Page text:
Fairfax City, accepting a host of concessions from its Northern Virginia neighbors, decided early today to rejoin the Metro transit system in angrily quit nearly three years ago.
While the areawide Metro compact was not exactly torn asunder by Fairfax City's walkout over high subsidy assessments in 1977, the action prompted concern among other Metro partners about the stability of the system and its ever-burgeoning costs. In recent months, several other area jurisdictions have grown restive in the face of ever-higher projections for future Metrobus subsidies and have begun rumbling about setting up their own bus systems (as Fairfax City did) while retaining only Metro rail links.
Fairfax City's return to the regional fold came at an all-night meeting of the city council, which voted 5-to-2 to sign a trial six-month contract for Metrobus service.
Summing up the sentiments of most of the council, member Carl J. Hemmer said: "I don't think there's any alternative if we want to be honest with ourselves and pay a fair share of the Metropolitian transit system."
While agreeing to rejoin Metro, the city will attempt to hold down operating deficits by asking for a cut of 30 percent in the number of Metrobuses that have continued to run through the city without its financial support. City officials maintain that most of the people affected by the cuts could shift to the city's privately contracted bus line -- Fairfax City Express -- which carries about 500 commuters daily to and from downtown Washington. The city started the express line after it left Metro and will continue to operate it.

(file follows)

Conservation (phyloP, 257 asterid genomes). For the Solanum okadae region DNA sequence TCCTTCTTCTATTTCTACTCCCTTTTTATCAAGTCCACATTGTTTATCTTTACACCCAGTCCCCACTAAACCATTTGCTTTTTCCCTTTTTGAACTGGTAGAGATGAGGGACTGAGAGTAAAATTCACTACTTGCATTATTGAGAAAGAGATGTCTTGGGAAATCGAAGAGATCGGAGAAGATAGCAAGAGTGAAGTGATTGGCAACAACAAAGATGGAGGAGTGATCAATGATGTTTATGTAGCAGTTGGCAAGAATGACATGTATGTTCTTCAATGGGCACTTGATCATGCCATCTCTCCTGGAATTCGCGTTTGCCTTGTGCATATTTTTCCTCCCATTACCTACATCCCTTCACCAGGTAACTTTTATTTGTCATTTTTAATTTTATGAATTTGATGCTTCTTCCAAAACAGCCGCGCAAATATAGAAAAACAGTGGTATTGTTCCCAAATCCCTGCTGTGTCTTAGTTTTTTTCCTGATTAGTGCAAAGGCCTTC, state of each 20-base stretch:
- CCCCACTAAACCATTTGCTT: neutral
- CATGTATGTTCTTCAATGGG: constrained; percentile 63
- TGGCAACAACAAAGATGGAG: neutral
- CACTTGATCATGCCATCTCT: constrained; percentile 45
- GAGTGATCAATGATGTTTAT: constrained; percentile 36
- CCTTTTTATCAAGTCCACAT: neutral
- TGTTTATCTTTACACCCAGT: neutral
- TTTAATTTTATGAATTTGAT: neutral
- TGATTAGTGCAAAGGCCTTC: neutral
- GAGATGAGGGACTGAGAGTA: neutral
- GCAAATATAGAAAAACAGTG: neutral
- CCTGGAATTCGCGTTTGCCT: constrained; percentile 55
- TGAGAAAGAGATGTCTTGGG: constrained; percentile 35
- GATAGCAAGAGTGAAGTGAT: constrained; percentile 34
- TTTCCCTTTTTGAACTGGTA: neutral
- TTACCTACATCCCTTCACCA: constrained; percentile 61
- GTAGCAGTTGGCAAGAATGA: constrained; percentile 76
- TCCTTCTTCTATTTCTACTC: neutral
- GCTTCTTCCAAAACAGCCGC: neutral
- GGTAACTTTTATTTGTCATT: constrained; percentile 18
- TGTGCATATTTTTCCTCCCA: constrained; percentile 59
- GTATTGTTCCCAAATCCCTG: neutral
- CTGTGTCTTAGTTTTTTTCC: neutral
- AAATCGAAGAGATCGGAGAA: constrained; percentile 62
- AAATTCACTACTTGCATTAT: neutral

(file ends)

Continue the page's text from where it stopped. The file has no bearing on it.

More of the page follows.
As part of the agreement to get Fairfax City back into Metro, other Northern Virginia localities will pick up $1.8 million in accumulated bus subsidy charges from 1977 to 1980. The charges were deficits incurred by Metrobuses that continued to run through Fairfax City after the city withdrew from the regional compact.
In other concessions, the city will not have to pay its share of Metro rail subsidies -- $118,000 annually -- for at least two years, and possibly not until the Nutley Road subway station that will serve the city is open in 1985, or later.
What Metro gains beyond the restabilization of the compact is an agreement from the city to start paying its share of bus subsidies effective next Jan. 1. While the amount of the city's share is small compared with those of larger jurisdictions -- about $165,000 annually -- the city's refusal to pay it over the past three years has been a continual sticking point in attempts to forge a spirit of cooperation between the city and its Northern Virginia neighbors.
The city left the Metro compact over both the amount it was asked to pay for bus subsidies and the requirement that if pay its subway subisidy years before rail service was scheduled to reach the city.